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|Title:||Children, television, and families: A content analysis of prime-time family programs and an examination of the influence of children's family structure on their perceptions of TV and real families|
|Author(s):||Heintz, Katharine Elizabeth|
|Doctoral Committee Chair(s):||Wartella, Ellen|
|Department / Program:||Communications|
|Degree Granting Institution:||University of Illinois at Urbana-Champaign|
|Subject(s):||Sociology, Individual and Family Studies
|Abstract:||In a project examining the relationship between portrayals of families on prime time television and children's perceptions of families in real-life and on television, three studies were conducted. The project was guided by social constructivist theory, which proposes that children's interpretations of television are influenced by their cognitive development, their prior experiences, and the media content. Studies of both content and audience interpretation were conducted.
First, an historical analysis of the portrayals of single-parent families on prime time indicated that, consistent with examinations of other populations on television, White, middle class, male professionals are overrepresented as single parents and nonwhite, working class, females are underrepresented.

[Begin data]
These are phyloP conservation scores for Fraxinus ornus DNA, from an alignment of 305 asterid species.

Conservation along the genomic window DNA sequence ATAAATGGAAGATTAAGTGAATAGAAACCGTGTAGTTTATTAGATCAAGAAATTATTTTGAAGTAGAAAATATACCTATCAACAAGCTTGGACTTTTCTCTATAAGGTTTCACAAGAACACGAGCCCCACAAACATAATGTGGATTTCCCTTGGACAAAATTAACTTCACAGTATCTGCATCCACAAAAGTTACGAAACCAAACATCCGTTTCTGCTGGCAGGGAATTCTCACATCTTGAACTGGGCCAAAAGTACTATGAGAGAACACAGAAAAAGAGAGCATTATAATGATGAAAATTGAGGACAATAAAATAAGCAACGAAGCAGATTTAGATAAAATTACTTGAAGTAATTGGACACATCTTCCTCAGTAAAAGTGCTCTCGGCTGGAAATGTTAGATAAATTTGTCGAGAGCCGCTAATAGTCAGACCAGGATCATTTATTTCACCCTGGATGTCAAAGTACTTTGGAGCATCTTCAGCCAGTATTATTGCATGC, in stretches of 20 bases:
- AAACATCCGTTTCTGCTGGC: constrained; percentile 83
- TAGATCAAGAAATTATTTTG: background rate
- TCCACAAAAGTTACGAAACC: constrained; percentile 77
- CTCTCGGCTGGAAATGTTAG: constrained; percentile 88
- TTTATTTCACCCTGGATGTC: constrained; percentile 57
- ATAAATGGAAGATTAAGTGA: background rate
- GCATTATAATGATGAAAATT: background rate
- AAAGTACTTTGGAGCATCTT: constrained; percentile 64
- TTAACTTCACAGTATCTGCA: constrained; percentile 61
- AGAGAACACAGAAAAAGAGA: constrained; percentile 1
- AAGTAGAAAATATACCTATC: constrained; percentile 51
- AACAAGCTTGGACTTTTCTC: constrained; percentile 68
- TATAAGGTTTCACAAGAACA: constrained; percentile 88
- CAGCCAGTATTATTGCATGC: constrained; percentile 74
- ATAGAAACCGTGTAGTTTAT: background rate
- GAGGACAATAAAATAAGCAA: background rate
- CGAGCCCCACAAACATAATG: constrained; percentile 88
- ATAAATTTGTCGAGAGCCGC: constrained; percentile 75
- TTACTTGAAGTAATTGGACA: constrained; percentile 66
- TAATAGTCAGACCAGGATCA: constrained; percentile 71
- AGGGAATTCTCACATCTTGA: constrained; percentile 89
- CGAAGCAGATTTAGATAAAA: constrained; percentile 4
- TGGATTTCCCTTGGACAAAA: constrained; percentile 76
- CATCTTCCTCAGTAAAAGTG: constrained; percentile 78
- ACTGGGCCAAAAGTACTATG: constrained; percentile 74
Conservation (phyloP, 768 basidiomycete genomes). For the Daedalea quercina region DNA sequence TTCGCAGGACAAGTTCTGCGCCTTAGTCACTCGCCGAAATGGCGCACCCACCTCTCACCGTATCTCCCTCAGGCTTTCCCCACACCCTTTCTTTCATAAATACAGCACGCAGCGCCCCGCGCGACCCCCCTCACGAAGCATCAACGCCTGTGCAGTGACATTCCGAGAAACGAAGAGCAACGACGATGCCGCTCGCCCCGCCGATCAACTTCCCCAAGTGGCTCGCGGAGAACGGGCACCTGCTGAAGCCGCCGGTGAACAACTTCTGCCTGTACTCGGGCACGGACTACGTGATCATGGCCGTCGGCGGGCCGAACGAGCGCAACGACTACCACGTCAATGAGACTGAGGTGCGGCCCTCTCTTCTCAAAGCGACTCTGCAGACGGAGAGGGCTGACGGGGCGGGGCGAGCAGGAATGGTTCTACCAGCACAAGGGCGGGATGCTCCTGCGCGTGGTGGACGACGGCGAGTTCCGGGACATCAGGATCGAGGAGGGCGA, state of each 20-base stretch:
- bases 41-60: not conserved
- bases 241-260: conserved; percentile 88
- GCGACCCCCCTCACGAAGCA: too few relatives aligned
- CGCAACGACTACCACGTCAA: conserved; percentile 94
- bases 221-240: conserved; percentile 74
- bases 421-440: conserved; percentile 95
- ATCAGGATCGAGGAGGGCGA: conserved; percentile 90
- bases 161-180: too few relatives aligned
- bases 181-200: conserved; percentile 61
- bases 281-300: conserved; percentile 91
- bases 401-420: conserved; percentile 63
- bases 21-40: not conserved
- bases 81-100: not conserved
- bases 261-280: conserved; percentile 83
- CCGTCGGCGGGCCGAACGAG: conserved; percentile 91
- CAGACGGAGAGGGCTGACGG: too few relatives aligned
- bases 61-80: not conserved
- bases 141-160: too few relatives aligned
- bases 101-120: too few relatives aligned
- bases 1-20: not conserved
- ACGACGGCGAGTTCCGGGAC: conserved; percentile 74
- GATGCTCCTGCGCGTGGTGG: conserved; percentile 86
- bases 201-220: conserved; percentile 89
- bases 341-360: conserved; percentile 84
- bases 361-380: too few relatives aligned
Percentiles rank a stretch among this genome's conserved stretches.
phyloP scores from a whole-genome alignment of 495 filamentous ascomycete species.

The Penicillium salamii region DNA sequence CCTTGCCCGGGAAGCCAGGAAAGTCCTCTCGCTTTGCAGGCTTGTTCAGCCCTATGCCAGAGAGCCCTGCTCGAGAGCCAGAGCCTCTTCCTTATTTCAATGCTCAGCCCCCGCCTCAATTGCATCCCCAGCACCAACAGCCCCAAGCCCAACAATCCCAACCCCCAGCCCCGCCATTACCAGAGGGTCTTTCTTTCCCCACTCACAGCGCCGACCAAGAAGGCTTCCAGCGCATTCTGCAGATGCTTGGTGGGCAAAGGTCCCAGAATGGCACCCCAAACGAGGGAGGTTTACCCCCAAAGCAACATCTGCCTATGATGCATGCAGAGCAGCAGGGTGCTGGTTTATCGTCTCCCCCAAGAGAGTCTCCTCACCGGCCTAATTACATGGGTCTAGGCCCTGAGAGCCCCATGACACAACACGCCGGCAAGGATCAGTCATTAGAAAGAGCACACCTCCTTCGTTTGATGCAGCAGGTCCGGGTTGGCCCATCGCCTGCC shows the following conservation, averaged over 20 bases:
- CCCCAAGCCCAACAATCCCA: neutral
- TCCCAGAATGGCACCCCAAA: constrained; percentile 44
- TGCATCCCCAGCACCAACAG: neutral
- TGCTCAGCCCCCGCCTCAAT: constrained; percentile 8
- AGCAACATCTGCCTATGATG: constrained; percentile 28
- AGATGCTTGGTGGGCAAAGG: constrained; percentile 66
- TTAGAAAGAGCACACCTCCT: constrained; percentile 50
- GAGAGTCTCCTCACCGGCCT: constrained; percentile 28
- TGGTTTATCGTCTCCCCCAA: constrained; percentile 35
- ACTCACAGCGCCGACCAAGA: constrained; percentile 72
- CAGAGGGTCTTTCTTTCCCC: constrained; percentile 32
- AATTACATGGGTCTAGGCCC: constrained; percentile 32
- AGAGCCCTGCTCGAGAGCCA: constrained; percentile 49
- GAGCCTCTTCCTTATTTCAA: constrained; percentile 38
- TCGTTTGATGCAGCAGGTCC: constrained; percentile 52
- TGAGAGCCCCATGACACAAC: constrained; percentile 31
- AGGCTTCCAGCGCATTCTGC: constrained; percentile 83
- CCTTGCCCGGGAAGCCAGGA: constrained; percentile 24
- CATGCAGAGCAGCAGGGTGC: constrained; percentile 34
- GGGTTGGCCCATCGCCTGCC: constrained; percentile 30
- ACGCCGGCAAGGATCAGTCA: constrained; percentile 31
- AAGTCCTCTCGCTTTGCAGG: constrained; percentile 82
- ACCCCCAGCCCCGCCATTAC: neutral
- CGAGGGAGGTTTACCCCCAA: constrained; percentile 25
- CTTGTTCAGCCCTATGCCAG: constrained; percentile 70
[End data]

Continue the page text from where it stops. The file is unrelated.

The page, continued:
Second, an analysis of family interactions on children's favorite family programs revealed that family interactions are overwhelmingly affiliative. A comparison with an earlier study indicates, however, that family interactions on the sample programs are twice as likely to be conflictual than previously, although conflict remains primarily within the spousal dyad or in pairs including a brother.
Third, 381 Chicago elementary school children were surveyed in the Spring of 1990. This information was supplemented by data collected in a survey of single parents and in-home observations of single-parent families.
The data were analyzed to see if television's portrayals of families influenced children's perceptions of real families, or if children's family structure influenced their perceptions of television families. The data indicate that children's family situation does influence their impressions of families, with children from single-parent families offering more negative descriptions of both real and TV fathers. Although it is argued that fathers on TV are often portrayed negatively, the traits for which the two groups differed significantly on frequency of selection were not those that are characteristic of TV fathers ("mean," and "has a bad temper").
Children from two-parent families reported more use of TV for learning about families, although the difference was not statistically significant. It was suggested that these children may find TV families more relevant to their immediate living situation, and thus, seek learning gratifications from TV. There was no difference between groups on measures of perceived reality of TV.
|Rights Information:||Copyright 1992 Heintz, Katharine Elizabeth|
|Date Available in IDEALS:||2011-05-07|
|Identifier in Online Catalog:||AAI9236481|
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